Missouri had no law requiring an organized state militia, and few weapons were available to defend the state. But Jackson was determined to oppose Federal intervention in state affairs. Upon receiving intelligence that Federal forces were advancing on the capital from St. Louis, Jackson and the legislators prepared to transfer state records and archives to Boonville, 50 miles northwest of Jefferson City on the south bank of the Missouri River.
Meanwhile, Price’s 1,300-man State Guard continued destroying bridges to hinder the Federal advance as they moved toward Boonville. Along the way they were joined by cavalry troopers under Captain Joseph O. Shelby, who had gained fame during the border war. Price set up Camp Bacon, a few miles east of Boonville, and prepared to collect more volunteers and meet the Federal advance there. But for some reason, Price sent his artillery to Tipton, 20 miles south. Why he sent his guns away while expecting a confrontation went unexplained.
Lyon’s Home Guards arrived at Jefferson City on steamboats on the 14th and seized the capital without resistance. The Guards, many of whom were German immigrants, had been met on their journey from St. Louis by “cheering crowds at various points along the riverbank, which was not too surprising given the large number of Germans in those counties.” The Federals were also greeted at the Jefferson City docks by “an enthusiastic group of local Germans.” Bands played patriotic music as the troops raised U.S. flags over the city.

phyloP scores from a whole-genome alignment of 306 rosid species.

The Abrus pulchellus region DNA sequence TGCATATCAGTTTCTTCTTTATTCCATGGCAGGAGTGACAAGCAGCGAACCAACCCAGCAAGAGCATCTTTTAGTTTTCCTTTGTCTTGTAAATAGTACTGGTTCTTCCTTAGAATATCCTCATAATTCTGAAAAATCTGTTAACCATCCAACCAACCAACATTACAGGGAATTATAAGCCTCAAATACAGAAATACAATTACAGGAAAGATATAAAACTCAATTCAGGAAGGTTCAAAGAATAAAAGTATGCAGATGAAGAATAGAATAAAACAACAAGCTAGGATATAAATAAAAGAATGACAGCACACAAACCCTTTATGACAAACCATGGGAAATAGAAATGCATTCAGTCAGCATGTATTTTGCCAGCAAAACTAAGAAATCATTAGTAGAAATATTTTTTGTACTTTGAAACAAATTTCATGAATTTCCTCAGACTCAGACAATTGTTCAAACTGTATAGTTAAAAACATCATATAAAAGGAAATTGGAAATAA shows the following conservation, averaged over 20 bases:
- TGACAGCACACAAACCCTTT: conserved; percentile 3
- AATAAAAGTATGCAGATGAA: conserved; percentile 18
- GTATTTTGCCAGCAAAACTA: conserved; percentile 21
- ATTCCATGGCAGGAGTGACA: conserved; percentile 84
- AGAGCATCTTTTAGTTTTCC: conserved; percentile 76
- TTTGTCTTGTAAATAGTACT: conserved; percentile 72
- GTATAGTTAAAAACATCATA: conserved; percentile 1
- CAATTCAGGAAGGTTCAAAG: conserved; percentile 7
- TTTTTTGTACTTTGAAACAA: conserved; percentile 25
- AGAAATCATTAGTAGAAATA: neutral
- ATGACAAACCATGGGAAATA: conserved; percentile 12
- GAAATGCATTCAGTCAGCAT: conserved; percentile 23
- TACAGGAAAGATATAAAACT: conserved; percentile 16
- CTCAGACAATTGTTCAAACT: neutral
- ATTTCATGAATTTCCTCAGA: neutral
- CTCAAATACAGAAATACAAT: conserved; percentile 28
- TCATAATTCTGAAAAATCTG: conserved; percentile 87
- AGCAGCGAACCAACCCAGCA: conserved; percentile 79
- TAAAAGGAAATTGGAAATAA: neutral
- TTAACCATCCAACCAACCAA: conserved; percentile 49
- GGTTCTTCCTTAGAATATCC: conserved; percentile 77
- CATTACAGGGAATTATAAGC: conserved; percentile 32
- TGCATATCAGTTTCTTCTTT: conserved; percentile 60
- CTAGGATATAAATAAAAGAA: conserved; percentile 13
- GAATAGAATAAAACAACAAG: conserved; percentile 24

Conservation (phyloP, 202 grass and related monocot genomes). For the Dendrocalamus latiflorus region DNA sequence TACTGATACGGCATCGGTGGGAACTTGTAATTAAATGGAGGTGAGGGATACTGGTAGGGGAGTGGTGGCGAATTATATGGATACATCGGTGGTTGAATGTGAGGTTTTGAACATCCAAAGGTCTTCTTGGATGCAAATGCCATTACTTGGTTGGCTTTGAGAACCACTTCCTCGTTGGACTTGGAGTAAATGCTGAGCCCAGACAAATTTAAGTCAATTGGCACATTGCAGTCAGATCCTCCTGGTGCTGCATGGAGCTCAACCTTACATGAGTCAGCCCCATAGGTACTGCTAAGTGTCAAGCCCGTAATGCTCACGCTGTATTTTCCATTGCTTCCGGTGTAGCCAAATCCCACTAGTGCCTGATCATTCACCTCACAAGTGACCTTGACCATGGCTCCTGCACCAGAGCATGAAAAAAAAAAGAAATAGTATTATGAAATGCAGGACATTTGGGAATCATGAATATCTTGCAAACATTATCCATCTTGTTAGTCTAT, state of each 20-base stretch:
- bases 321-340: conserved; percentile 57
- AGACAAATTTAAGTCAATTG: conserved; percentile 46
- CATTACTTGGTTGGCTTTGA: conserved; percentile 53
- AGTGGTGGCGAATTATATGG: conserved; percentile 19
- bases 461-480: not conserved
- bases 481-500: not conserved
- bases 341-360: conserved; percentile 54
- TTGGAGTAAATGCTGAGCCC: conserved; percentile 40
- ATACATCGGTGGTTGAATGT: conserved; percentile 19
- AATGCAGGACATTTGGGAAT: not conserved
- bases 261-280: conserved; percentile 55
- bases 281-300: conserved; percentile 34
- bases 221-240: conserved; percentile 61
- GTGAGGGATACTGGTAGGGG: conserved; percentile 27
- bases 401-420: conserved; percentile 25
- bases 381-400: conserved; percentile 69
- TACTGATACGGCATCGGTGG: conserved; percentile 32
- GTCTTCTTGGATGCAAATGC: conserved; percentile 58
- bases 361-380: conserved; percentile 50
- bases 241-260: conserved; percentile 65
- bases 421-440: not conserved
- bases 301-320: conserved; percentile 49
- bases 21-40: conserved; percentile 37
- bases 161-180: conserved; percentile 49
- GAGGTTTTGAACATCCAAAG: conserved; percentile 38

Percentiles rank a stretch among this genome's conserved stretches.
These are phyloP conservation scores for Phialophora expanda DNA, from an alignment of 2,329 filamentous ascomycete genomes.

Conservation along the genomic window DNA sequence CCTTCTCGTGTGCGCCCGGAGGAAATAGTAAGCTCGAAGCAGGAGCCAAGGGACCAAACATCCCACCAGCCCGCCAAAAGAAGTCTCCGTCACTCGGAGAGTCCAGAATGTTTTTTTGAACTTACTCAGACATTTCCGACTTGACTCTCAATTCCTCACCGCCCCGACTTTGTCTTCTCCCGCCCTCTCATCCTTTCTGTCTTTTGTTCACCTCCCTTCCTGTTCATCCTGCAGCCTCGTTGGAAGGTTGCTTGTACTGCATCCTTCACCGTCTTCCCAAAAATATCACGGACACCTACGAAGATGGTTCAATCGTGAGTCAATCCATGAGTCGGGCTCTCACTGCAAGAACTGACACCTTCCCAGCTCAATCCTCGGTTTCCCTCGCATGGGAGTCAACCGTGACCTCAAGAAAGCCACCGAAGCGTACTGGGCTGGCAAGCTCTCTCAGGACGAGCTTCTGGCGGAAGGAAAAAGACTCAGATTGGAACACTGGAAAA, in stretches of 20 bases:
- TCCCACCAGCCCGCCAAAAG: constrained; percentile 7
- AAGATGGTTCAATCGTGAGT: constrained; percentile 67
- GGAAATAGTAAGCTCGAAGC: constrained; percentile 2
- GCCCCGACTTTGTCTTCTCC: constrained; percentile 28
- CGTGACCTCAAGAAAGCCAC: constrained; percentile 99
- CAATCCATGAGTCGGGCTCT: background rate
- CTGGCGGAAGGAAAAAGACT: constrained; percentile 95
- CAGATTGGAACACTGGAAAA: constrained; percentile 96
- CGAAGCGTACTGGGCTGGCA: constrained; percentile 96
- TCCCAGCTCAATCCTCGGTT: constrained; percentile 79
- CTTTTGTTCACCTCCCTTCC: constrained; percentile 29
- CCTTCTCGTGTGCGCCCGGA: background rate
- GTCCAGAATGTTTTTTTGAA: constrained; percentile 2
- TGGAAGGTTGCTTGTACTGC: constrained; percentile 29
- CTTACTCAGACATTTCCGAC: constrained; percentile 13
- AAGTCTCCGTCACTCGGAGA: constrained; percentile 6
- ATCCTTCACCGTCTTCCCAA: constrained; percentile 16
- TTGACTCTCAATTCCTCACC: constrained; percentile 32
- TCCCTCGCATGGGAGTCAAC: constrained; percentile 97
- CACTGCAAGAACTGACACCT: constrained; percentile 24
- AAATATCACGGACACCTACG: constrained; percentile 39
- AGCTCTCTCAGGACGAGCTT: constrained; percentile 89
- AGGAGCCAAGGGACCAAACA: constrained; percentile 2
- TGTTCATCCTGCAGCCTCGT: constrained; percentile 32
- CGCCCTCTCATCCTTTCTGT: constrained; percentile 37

Lyon issued a proclamation accusing Governor Jackson and the Missouri legislature of treason for opposing Federal authority. He explained that his superiors had ordered him to suppress rebellion in the state, and he would do so. Lyon barely paused before resuming the march to Boonville. The long-awaited clash between the Missouri State Guard and the Federal Home Guards was imminent.